Monday, June 27, 2016

How to schedule your homeschool year

Yeah, that title makes it look as though I know what I'm doing, and after 18 years, you would think I did, huh? I've done different things over the years, but much of it involved doing a more traditional nine month school schedule with the summer months off. Well, actually, what I planned was a nine month traditional schedule with a very light schedule in the summer, thinking if we didn't quit completely those first few days back wouldn't be quite so torturous. What really happens is that the "lighter" schedule last all of a few days and then we totally let things slide and fully embrace a non-academic summer.

This schedule isn't bad, and I know that the children and I can use the mental break, but here is what has always bothered me about it. By the middle of summer, the idea of completely structure-less days have lost their shine a bit and people could use a little mental stimulation. This usually happens long about the time I am knee deep in books planning for the next school year and so while I have the structure that I have been craving, there are feral children prowling around the edges of the book castle I have barricaded myself in.

It is a bit of a relief when our regular school schedule starts in again. For a while. We do great for a few weeks, but then everyone is kind of ready for a break long about the four or five week mark, but our schedule says to keep going. We do, but with less enthusiasm. Now, if you are homeschooling, it is true that it takes precedence over other things, say, keeping the house clean. We do pick-up, but that really heavy organizing and cleaning is put off. Thus by the time the actual break in the schedule happens, the house is in a rapidly declining state of disarray. This entropy does not help with anyone's enthusiasm about school, because, frankly, it's hard to think in the midst of chaos.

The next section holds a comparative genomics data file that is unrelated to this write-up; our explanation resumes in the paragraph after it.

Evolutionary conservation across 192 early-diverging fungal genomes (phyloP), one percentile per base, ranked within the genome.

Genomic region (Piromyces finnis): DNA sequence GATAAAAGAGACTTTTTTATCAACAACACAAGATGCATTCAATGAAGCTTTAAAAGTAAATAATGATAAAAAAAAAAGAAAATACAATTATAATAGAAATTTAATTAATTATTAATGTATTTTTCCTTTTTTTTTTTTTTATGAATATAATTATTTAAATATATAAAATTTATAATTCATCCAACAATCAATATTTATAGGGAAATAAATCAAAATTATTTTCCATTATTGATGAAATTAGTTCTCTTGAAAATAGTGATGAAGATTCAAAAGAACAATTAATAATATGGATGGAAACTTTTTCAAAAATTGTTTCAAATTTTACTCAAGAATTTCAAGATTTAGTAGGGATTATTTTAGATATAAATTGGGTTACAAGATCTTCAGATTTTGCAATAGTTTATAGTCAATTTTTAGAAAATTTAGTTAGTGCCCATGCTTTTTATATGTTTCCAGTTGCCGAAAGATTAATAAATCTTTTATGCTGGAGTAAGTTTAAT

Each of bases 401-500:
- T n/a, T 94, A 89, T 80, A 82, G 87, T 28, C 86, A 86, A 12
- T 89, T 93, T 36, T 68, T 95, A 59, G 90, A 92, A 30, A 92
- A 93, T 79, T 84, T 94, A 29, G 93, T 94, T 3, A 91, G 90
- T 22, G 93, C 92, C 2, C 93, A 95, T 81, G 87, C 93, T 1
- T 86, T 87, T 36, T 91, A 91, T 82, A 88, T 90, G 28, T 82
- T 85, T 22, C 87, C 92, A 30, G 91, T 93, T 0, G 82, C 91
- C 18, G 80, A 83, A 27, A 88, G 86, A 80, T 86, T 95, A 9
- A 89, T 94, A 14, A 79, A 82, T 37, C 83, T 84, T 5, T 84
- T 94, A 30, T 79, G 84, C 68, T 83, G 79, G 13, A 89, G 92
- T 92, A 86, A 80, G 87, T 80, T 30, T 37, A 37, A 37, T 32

I have always thought that the perfect schedule would be four or five weeks on, with two weeks off. I don't know why I've never tried it. Yesterday, I counted and five weeks on, two weeks off still gives the legally required number of attendance days. (Though, since my children are learning all the time, even when they don't have a textbook open, I find the whole idea of a homeschool attendance day to be, shall we say fluid? at best and ludicrous at worst.) I might toy around with on and off weeks, particularly around the holidays, but it actually seems workable. I think we may actually try it this year.

As I think about it, it would give us one summer term, where we would finish the things from last year. The first half of 2016 was not calm and peaceful, and sometimes school was put on the back burner in favor of mental health. There are still some things I'd like to cover before we move on. Then we would have a break right around the time when others would be going back to school and be able to take advantage of the empty museums and beautiful weather. September in Chicago is possibly the very best weather month in the entire year. I might even play around a bit with the five/two ratio and change it each time. This would be for more me, as I seem to tire easily of routine.

So, that's the plan for now, I'll keep you updated as to how it goes. Plus, I get to play with stacks of books sooner. I like books. I like making schedules. It's my own little geeky version of summertime fun.

1 comment:

Donna said...

I have felt that same agony of the long school terms, and somehow we always lost momentum way earlier than we needed to. So two years ago I came up with a 6 week on, 1 week off schedule, with a longer break at Christmas. Eureka! Six weeks was long enough to really make headway, but that week of kept everyone motivated because it was easy to see the weeks tick down. We still got sidetracked now and then, but kept at it for the most part and it was the first year that school actually ended at the planned time (instead of mid-August because we were so far behind). Good luck!

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